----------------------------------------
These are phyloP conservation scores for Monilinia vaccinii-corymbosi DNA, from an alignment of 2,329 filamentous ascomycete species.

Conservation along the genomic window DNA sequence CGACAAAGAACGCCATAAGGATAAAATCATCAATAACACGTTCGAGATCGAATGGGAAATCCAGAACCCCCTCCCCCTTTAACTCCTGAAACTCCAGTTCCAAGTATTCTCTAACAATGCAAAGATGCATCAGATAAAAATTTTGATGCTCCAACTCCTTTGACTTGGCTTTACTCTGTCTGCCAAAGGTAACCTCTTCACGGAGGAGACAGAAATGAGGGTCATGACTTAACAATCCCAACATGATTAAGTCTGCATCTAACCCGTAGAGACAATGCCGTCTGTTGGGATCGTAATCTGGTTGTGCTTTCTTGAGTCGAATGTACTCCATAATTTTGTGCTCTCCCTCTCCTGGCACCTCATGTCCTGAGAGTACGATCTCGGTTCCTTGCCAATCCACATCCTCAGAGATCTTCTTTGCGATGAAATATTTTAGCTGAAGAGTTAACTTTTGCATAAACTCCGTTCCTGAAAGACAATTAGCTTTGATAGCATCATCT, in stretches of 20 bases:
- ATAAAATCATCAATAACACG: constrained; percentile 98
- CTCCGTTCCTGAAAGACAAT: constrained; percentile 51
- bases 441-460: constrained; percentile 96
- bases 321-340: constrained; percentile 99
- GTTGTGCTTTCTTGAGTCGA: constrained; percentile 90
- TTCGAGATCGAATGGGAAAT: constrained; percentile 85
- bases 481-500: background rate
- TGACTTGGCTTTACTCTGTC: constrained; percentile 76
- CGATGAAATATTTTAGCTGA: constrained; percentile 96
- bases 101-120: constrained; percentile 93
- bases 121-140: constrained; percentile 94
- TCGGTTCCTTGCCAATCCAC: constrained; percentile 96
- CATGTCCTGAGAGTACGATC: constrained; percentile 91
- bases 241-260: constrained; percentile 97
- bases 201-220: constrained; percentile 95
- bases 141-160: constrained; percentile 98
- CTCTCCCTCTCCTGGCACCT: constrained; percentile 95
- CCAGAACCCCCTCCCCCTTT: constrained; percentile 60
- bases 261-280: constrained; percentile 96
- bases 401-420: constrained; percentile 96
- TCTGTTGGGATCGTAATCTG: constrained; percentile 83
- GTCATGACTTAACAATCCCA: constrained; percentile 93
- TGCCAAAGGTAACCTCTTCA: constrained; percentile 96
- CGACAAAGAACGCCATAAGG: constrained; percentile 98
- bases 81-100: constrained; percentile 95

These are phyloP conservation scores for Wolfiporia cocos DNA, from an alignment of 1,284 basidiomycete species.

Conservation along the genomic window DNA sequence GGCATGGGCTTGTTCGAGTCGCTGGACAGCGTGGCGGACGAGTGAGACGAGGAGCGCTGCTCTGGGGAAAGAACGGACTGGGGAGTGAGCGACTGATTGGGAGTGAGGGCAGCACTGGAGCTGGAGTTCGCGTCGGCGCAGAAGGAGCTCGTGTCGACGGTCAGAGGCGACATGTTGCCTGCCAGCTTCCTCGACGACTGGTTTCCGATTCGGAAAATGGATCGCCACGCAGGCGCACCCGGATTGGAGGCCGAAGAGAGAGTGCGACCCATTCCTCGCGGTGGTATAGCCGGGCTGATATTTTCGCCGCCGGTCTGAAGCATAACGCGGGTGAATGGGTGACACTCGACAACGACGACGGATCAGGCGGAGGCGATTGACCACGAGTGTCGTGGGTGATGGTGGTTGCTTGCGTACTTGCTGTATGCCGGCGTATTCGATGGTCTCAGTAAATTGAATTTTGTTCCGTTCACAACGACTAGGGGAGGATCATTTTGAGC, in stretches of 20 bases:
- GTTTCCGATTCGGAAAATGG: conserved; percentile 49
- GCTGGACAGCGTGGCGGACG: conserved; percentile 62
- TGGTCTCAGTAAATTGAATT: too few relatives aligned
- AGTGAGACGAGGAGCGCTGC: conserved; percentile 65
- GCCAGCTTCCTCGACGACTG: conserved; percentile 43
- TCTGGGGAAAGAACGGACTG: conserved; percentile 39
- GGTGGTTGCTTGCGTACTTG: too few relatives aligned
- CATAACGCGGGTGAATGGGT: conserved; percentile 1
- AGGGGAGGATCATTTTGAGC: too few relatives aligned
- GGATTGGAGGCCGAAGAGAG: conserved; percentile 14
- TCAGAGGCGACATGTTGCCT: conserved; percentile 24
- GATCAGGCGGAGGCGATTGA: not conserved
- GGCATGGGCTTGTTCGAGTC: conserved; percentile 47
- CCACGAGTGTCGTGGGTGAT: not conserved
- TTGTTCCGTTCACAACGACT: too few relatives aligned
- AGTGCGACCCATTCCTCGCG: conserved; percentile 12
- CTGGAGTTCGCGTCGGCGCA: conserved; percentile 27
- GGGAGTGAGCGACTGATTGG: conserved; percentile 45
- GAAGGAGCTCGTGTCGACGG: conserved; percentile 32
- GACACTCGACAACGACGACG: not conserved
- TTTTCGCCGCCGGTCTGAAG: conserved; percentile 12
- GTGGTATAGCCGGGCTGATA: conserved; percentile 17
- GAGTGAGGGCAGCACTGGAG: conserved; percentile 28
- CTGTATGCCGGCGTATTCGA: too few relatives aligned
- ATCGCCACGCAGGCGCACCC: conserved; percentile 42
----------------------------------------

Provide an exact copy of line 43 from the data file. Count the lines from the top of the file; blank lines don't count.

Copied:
- CCACGAGTGTCGTGGGTGAT: not conserved